Installing A Frameless Shower Door

Frameless shower doors are elegant, convenient and require fewer steps to install than framed shower doors.

Are you tired of awkward, unattractive shower door frames? Have you seen frameless showers in magazines and wanted to install your own? Frameless showers are good way of increasing the value of your home. They are easier to clean than framed shower doors because there are no hard to reach crevices which hold mildew and other corrosive substances which reduce the life of your shower doors. Frameless doors involve fewer installation steps but require a delicate touch, strength and patience, since the large glass doors can be a challenge to handle. Advanced planning is required before beginning the actual installation process.

First, decide which side you want to place the hinges. How do you want the glass door to open? If the shower door is going to be placed between two plates of glass, use glass to glass hinges or pivot hinges. Pivot hinges can also be placed against a wall. Once you have decided on the position of the door, make sure that the door won't hit a towel bar or other fixtures. You might want to place a towel bar outside the glass door to avoid this problem.

Your glass door might be more cumbersome to handle, but is easier to install than other doors because there are fewer parts, less measuring and cutting. However take care not to let the glass edges touch the tile or the glass might get chipped or even explode. Always place the glass on wood or on rubber. Moving a large glass door is, realistically, a two person job.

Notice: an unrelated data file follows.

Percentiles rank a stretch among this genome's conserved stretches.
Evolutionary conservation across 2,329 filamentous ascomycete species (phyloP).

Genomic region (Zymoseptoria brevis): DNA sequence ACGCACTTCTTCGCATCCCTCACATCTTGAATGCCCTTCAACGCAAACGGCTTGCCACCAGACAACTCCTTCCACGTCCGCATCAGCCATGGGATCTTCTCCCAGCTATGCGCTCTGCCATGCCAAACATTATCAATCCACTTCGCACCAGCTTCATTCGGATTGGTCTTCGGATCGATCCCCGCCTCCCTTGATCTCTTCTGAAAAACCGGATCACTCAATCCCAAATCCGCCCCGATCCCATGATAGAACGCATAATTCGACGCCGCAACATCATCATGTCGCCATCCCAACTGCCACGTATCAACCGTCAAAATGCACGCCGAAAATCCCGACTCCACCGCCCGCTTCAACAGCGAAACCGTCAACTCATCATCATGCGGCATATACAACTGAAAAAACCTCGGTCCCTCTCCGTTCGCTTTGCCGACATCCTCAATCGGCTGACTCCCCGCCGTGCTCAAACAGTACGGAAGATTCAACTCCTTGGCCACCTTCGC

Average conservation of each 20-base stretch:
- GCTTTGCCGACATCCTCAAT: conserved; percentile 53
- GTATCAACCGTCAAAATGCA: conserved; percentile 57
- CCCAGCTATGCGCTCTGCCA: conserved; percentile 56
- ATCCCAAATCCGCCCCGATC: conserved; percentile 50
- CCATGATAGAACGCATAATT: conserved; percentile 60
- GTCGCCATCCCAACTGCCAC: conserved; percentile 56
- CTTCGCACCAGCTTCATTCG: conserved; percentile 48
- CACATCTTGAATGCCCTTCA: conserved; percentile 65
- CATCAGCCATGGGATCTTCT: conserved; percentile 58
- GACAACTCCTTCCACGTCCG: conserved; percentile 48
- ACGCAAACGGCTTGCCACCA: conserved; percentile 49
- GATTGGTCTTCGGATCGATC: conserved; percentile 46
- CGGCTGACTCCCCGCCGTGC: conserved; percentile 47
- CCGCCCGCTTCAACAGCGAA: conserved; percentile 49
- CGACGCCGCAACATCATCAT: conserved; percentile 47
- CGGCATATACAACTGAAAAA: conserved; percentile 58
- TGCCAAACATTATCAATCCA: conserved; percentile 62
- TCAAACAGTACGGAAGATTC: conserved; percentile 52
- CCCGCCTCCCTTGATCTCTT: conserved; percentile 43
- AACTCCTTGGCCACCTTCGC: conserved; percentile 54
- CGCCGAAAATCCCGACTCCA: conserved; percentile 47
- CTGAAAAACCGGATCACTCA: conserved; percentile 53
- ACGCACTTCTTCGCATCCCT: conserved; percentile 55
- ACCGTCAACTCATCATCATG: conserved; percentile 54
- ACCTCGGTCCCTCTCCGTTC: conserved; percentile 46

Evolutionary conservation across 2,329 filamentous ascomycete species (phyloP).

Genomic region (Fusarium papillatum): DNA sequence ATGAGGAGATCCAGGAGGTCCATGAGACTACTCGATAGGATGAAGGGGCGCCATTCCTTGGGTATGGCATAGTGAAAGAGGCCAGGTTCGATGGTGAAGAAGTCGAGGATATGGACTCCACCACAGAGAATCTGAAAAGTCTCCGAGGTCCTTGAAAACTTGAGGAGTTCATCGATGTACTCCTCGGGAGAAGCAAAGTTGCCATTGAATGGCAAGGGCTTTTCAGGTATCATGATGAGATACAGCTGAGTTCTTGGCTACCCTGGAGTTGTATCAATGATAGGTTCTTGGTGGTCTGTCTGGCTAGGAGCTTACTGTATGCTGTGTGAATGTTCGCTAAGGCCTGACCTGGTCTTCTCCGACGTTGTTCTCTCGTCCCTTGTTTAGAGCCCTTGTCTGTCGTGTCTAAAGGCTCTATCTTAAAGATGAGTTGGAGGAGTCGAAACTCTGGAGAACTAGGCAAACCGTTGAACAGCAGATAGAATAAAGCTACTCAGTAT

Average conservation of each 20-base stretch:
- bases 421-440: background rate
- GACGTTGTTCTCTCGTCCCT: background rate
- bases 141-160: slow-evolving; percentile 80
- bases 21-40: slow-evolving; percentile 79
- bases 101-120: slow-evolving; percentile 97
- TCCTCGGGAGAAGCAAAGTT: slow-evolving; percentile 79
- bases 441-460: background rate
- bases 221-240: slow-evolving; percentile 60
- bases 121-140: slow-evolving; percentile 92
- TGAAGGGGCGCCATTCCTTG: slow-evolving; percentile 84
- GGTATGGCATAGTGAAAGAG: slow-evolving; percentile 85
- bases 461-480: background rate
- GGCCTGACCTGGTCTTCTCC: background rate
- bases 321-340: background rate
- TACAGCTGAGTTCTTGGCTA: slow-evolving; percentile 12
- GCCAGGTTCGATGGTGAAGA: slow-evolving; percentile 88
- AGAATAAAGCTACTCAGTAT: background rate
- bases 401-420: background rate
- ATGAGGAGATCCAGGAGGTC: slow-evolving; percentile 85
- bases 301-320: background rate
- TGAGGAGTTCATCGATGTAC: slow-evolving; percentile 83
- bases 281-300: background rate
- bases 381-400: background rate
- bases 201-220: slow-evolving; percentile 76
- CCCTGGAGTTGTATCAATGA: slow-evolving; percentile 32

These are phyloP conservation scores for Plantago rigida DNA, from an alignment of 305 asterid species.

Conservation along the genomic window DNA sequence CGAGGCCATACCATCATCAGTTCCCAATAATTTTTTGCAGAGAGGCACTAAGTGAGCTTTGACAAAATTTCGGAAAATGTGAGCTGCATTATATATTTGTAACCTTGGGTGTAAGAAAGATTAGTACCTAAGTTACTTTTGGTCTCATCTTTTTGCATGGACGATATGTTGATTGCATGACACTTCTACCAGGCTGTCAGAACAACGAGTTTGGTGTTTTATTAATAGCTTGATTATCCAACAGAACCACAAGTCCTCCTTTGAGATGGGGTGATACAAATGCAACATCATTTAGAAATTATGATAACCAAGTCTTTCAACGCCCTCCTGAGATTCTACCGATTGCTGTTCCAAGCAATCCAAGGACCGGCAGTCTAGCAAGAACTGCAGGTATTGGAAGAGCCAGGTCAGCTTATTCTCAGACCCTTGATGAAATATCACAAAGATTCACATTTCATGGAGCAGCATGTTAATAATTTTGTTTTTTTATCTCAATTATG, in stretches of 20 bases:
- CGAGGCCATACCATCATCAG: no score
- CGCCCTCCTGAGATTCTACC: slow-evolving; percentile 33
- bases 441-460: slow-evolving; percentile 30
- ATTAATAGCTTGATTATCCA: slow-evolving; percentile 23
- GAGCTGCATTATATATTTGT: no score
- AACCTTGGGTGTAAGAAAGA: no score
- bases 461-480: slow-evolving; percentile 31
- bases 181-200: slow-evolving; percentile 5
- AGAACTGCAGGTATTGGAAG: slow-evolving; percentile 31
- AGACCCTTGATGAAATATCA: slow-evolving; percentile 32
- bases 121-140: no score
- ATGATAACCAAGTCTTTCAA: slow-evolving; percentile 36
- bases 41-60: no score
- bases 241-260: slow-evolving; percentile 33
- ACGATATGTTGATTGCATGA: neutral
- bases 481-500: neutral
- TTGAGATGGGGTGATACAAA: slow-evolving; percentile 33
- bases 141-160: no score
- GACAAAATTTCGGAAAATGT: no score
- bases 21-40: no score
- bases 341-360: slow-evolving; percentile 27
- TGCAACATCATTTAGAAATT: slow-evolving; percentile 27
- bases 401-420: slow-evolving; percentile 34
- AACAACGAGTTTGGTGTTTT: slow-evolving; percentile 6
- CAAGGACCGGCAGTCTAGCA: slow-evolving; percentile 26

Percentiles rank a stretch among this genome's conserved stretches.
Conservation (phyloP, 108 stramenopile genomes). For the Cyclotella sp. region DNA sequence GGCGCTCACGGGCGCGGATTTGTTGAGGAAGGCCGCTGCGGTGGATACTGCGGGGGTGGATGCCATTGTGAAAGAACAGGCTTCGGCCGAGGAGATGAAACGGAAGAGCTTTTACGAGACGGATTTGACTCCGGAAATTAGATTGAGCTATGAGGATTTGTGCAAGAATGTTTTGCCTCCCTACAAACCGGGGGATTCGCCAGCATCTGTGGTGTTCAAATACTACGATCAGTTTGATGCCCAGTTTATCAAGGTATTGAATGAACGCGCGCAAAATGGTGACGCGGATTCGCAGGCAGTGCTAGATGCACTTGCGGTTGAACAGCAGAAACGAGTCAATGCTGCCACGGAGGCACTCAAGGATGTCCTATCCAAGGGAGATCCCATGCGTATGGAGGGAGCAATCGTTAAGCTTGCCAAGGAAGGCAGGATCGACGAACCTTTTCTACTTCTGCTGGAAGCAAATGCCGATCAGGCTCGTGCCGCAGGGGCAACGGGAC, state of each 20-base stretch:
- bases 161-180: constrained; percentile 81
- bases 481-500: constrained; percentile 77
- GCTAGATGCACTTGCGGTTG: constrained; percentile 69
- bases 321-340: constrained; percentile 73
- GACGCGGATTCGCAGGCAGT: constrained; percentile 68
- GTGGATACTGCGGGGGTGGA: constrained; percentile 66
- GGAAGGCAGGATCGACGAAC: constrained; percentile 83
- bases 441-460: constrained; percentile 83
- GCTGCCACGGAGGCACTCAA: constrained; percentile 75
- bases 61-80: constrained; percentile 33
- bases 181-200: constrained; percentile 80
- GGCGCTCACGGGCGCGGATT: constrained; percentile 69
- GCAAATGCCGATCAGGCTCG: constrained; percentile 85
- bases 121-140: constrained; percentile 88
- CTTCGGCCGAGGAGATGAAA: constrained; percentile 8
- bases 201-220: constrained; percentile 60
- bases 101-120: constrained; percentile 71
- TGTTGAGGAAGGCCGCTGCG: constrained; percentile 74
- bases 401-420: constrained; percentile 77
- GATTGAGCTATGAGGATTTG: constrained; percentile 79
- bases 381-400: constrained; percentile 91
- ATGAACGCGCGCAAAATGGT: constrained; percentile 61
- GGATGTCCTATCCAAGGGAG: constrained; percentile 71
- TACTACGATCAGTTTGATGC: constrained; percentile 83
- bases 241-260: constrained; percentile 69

It is easier to install the glass door if the wall tiles are installed on heavy cement. If you are unsure about the durability of the wall, use a header across the top and pivots instead of hinges. Pivots will take the weight off the wall. Do not install the glass shower door directly on tiles if they are mounted on sheetrock.

Install the hinges on the glass and set the glass in the opening on shims. Mark the holes and remove the glass door. Now drill the holes. Set the glass in the opening and screw in 2" screws in the holes. Remove the shims. For a glass door that is 3/8", use two thick gaskets. For glass that is ½" , use two thin gaskets. Be careful while installing the hinges, since they tend to slide. The hinges should be centered in a vertical direction. There should be 3/16" between the glass edge and the edge of the hinge. After tightening the screws, move the glass on the hinge to make sure the measurements are correct and that the glass doesn't hit the base plate. It may be easier, for the time being, to place a door sweep or a vinyl sheet under the door.

Now set the door on the shims which are 7/16" thick. Make sure that the door is high enough. Mark the hole locations with a pen or a pencil. The side clearance should be 3/16".

Remove the door and improve the marks. Drill the holes, preferably with a spade drill. Be careful to drill through the tile and the cement door but not through the wood. Hammer in the anchors and cut off the part of the anchor that sticks out. Replace the door and screw in the screws. Use an impact hammer driver rather than a roto hammer. For best results, lean into the drill motor and squeeze the trigger.

Finally, install the handle. Remove the shims from under the door. With a #3 Philip's screwdriver, tighten the hinge screws that hold the glass. Don't use a drill, but tighten the screws again a month later.

Now clean up the bathroom and take a shower behind your elegant, frameless shower door.

© High Speed Ventures 2011